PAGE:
Research in this theme aims to use the landforms and landscapes produced by past ice sheets and glaciers to help construct deglaciation chronologies, and thereby constrain efforts to link previous ice-mass behaviours to past climates. Deglaciation chronologies are strengthened with the aid of geochronological dating techniques, such as luminescence and cosmogenic dating.

 

Surging glacier landsystems:

This project focused initially on the development of, and more recently on the refining and application of, a surging glacier landsystems model. The landsystem model was developed from research undertaken at the margins of contemporary surging glaciers and is an integration of stratigraphical, sedimentological, geomorphological, palaeo-geographical and glaciological data. Application of this model to deglaciated landscapes for the identification of former surging glacier margins in currently in progress. Recent work has focused on the mechanics of full-depth ice fracture during glacier surging and the formation of crevasse-squeeze ridges.

 

Pleistocene alpine glaciation:
The Western Alps, and the Maritime Alps in particular, represent an area of high interest for palaeo-glaciological and climatological studies, given their southern position within Europe and exceptional proximity to the Mediterranean Sea (only 40 km) in comparison to the rest of the chain. The project, in collaboration with the University of Pisa (Italy) and Prime Lab (Purdue University, USA), aims to date the most relevant advance phases of the glaciers that occupied this Alpine sector from the LGM onward. The research involves field mapping, moraine boulder sampling, sample preparation and cosmogenic dating. The results are allowing us to analyze how local climatic conditions might have influenced the extent and timing of the Pleistocene Maritime Alps glaciers.

 

Geometry and history of the (palaeo) Uummannaq Ice Stream, NW Greenland:

The palaeo-Uummannaq Ice Stream system in NW Greenland drained ~10% of the Greenland Ice Sheet (GrIS) at the Last Glacial Maximum and was (and still is) equivalent in mass flux to the Jakobshavns Isbrae drainage system directly to the south. Geomorphological mapping, Terrestrial Cosmogenic Nuclide (TCN) analyses, luminescence dating, and 14C are being utilised to develop a robust retreat chronology and ice stream geometry. 1D equilibrium and heat conduction models are used to determine ice fluxes and basal thermal regimes. Forcing of the retreat will be determined using the chronology with oceanic and atmospheric proxy records from marine and ice core records.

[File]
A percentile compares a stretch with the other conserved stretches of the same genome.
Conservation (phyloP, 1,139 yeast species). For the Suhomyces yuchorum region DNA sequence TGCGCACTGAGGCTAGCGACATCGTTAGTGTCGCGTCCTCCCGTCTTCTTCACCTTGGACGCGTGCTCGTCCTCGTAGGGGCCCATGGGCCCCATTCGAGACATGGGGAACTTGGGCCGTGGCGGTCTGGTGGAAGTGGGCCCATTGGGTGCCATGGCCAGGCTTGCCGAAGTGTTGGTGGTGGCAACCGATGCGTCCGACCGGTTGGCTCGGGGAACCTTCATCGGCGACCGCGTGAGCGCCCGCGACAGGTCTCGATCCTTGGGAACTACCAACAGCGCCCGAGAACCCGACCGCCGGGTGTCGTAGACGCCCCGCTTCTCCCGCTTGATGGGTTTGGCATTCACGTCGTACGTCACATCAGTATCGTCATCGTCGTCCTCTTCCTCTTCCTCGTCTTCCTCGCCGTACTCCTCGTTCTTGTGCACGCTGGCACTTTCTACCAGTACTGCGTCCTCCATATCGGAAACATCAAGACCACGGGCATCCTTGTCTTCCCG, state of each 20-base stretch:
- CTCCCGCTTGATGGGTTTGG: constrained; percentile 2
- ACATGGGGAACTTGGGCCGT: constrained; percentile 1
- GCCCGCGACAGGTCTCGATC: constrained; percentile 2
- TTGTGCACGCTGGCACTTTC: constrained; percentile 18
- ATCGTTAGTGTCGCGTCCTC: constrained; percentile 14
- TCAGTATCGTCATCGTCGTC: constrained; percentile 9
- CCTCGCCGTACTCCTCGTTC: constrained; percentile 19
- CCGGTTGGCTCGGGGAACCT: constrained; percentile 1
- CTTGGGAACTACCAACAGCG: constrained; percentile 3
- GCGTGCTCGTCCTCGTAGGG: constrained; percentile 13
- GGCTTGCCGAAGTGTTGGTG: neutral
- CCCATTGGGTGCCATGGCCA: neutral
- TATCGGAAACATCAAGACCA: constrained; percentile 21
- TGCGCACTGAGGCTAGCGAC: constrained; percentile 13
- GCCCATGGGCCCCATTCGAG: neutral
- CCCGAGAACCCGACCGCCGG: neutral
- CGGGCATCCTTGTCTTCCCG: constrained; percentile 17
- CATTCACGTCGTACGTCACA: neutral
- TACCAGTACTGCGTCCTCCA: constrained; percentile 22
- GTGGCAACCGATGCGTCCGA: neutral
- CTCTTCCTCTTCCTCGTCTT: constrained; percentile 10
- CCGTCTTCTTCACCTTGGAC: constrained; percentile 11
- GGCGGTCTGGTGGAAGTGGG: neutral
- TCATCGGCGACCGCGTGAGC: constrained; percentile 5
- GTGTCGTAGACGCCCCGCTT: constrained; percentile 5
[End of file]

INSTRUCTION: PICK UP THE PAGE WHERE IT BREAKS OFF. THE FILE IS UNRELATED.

(Funding: NERC, Carnegie Trust for the Universities of Scotland, University of Aberdeen)

Using Glacier-climate proxies to model the Younger Dryas climate in Europe:

The coupled ocean-atmosphere-cryosphere system is fundamental for understanding a dynamic climate. This holds true especially in the North Atlantic region and Europe, where theory suggests that future increases in melt water flux from the Greenland Ice Sheet may have enormous ramifications for climate. This was the case in event occurred during the Younger Dryas (YD), between 12900 and 11700 years before present. It was a period of very rapid climate change, which was triggered by the rapid release of melt water into the Atlantic Ocean, resulting in a rapid cooling of Europe and possibly beyond. This project aims to address the question about the magnitude of the climatic change occurred in this event by analysing palaeo-glaciers across Europe, from Svalbard to the Moroccan Atlas, and from Ireland to Turkey. Results will feed already developed palaeoclimatic models, improving our knowledge about the climate at the end of the Quaternary. 

Link to the project's site

(Funding: Leverhulme Trust)